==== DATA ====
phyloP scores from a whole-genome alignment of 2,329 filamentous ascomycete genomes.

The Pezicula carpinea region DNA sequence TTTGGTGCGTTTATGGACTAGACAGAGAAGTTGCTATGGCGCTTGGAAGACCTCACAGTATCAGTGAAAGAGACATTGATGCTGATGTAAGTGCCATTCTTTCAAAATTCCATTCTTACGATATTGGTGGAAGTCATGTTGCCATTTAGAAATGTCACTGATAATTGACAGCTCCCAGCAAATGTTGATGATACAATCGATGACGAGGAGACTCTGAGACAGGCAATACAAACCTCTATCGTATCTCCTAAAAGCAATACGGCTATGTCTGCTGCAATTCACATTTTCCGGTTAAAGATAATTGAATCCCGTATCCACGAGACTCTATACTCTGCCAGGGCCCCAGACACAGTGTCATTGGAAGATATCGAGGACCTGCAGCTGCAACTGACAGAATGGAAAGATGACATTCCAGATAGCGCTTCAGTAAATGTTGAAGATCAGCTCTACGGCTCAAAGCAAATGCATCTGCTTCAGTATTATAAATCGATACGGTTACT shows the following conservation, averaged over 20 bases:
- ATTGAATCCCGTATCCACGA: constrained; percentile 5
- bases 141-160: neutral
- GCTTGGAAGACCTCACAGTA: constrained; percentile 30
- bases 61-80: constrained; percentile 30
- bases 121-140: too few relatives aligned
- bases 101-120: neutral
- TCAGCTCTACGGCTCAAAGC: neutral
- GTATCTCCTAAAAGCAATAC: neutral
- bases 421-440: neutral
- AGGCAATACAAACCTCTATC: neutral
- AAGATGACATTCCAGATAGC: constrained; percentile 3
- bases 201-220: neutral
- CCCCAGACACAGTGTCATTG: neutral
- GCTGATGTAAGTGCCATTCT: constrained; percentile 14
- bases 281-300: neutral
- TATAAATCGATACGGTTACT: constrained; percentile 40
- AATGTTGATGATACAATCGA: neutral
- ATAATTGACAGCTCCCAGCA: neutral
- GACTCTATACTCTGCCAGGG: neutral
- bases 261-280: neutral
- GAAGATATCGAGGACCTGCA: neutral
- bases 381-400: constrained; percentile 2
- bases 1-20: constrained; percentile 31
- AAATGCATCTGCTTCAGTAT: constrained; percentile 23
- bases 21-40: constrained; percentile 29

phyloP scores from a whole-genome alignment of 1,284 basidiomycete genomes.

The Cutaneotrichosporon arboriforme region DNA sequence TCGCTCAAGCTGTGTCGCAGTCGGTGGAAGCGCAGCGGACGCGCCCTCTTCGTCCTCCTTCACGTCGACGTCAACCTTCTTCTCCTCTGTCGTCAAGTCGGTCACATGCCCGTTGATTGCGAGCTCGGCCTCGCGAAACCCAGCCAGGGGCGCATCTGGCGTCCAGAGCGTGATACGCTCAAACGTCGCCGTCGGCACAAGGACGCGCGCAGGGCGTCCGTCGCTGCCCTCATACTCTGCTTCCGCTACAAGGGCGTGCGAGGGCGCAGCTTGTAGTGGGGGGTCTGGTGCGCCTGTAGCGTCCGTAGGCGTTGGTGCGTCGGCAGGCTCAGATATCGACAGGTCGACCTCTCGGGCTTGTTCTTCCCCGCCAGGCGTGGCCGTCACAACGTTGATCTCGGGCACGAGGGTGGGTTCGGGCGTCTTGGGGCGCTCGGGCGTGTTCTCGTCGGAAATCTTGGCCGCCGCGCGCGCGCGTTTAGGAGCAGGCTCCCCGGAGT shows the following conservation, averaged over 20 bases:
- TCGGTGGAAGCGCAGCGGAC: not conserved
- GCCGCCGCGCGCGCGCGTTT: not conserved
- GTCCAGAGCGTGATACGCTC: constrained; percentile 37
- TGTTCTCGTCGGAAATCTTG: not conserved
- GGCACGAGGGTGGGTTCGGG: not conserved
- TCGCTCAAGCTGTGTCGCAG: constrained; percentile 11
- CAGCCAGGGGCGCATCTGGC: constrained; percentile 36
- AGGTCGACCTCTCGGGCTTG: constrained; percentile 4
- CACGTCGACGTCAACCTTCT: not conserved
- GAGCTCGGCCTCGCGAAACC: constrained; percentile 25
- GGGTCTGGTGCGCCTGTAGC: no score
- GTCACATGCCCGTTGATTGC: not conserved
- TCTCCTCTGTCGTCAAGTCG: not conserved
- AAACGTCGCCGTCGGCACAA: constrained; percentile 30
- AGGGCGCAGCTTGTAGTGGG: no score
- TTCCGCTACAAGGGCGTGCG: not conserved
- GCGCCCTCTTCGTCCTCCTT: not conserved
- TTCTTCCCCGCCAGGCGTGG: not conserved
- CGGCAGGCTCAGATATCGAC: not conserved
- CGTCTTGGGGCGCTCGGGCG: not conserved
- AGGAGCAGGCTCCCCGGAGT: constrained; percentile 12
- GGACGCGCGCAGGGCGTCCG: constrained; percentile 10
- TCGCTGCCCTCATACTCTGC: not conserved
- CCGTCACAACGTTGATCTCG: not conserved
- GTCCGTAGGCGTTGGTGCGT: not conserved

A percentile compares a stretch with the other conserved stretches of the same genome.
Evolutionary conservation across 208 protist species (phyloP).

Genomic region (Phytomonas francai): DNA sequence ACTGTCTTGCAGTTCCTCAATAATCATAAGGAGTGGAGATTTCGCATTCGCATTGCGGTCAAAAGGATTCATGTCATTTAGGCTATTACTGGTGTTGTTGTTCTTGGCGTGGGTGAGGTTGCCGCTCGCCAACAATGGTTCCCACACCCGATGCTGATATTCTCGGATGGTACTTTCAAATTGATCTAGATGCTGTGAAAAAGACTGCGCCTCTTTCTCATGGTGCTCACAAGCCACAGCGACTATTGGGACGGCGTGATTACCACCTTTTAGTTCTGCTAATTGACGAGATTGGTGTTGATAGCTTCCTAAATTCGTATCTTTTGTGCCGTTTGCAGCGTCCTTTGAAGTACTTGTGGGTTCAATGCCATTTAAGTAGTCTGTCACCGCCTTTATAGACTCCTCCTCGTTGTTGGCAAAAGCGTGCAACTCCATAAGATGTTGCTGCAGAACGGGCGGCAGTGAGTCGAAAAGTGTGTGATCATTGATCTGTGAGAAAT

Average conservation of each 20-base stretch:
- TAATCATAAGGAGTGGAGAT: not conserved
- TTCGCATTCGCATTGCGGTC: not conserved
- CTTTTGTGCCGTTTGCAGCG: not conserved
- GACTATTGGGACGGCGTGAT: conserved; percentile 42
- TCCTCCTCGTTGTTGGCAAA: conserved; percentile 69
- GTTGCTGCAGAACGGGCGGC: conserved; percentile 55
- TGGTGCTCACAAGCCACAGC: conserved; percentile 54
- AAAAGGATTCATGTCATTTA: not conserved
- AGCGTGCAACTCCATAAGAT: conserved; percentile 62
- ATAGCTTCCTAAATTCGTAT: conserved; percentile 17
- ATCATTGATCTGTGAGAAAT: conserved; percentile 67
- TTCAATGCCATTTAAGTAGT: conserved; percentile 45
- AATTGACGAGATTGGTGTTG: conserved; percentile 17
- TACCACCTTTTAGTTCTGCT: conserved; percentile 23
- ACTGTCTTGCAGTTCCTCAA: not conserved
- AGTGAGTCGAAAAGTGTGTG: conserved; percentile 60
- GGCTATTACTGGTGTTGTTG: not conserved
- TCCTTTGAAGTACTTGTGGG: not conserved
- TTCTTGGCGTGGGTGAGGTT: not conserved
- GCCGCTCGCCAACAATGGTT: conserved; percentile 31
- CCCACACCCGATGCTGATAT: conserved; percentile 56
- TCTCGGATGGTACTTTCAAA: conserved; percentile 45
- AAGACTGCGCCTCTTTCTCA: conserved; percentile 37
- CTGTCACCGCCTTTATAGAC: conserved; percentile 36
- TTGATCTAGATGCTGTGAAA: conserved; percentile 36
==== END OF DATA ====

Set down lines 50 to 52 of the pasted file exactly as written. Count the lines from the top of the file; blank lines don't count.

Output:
- AGGAGCAGGCTCCCCGGAGT: constrained; percentile 12
- GGACGCGCGCAGGGCGTCCG: constrained; percentile 10
- TCGCTGCCCTCATACTCTGC: not conserved